The state has failed to implement the Tal Law, a 2002 law intended to increase the rate of military service among the ultra-Orthodox, according to a report submitted yesterday to Knesset Foreign Affairs and Defense Committee chairman Shaul Mofaz (Kadima).
The report will be submitted on Wednesday as the Knesset's response to a High Court of Justice petition regarding the Tal Law.
"The implementation of the Tal Law has failed because there is no more equality than in 2002; there is less," said MK Yohanan Plesner (Kadima), who heads the subcommittee that compiled the report.
The report calls for a significant expansion of the Israel Defense Forces units designated for the ultra-Orthodox and more national service options for this group. It also calls for greater options for reserve duty performed in national service settings rather than military ones.
All the same, Plesner said the situation has improved somewhat in the last two years.
"In 2010, some 400 were drafted to [the ultra-Orthodox army unit] Nahal Haredi and 500 were in other frameworks, coming to 12.8 percent of that draft year," he said. "That's far from the goal, but it's a lot better than the place we were at two years ago."
The Tal Law calls for an expansion of Israel Defense Forces units designated for the ultra-Orthodox, like Nahal Haredi, and gives 22-year-old yeshiva students a year to decide whether to continue studying Torah or to get a job. Those who decide to join the workforce can choose between a shortened military service of 16 months and national service.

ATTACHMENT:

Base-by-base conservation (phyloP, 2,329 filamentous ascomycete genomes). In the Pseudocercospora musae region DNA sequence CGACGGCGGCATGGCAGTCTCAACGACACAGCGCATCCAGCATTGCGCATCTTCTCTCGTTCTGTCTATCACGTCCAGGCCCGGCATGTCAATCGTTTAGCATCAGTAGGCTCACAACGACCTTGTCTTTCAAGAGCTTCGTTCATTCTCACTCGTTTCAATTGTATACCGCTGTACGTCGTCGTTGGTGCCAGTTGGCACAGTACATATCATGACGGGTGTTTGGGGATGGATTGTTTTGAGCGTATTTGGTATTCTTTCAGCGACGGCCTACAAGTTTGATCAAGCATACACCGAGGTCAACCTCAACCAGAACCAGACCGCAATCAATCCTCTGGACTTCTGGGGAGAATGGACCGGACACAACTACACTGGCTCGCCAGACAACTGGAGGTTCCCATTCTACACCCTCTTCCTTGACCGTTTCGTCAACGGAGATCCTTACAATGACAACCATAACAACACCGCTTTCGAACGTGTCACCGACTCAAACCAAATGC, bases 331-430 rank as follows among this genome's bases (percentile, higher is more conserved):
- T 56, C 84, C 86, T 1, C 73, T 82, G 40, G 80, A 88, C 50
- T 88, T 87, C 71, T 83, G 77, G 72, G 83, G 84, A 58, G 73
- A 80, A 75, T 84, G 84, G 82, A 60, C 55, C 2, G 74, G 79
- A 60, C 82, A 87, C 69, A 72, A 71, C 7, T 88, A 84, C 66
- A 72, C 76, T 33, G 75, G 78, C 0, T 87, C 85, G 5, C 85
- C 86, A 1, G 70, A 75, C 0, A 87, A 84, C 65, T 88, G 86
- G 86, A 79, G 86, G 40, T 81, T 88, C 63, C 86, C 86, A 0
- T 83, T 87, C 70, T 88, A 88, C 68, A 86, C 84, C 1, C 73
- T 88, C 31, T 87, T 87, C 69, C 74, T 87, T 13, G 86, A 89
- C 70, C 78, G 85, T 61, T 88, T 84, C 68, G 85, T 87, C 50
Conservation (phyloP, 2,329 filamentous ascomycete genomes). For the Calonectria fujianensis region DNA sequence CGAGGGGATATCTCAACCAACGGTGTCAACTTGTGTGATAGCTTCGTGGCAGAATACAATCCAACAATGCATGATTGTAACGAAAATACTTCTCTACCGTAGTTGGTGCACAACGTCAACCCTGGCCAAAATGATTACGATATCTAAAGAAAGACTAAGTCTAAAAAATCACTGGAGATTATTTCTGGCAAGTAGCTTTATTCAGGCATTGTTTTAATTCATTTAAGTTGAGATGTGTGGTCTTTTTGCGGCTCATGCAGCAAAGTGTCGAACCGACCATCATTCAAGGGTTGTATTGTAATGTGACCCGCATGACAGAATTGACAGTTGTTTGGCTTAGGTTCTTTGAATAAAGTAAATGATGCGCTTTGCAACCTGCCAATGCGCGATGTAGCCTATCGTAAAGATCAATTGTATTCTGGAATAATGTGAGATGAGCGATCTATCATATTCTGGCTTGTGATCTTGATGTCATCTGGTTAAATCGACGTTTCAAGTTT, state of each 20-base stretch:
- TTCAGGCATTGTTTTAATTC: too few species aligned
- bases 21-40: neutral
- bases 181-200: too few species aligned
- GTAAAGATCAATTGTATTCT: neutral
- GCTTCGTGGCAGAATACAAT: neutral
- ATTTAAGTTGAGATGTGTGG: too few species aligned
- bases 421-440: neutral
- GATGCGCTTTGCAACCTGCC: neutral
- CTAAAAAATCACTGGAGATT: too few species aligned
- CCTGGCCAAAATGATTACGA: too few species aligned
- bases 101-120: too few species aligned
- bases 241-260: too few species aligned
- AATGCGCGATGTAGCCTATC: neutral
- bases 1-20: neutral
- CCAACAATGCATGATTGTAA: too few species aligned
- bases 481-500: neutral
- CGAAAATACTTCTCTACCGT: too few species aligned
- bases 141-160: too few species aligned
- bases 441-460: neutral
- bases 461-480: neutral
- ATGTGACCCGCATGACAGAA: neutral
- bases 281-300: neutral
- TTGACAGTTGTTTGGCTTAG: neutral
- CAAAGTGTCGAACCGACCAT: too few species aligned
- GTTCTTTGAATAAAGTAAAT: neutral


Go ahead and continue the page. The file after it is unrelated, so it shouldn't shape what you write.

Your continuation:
"The Haredi population can serve in the IDF, must serve in the IDF, and is capable of performing significant service," said Mofaz, who previously served as IDF chief of staff and defense minister. "Bringing the Arab and Haredi populations closer to serving in the IDF is a national mission. We must not create alternative tracks that, year after year, hamper IDF recruitment."
MKs Moshe Gafni (United Torah Judaism) and Nissim Zeev (Shas), the two ultra-Orthodox members of the seven-member subcommittee that compiled the report, refused to sign it. Gafni called it a political document intended to attack Haredim and damage the Netanyahu government rather than a professional position paper.
"We have no right to exist as a nation without those who study Torah, and we have no right to this land without them," said Gafni.
Want to enjoy 'Zen' reading - with no ads and just the article? Subscribe todaySubscribe now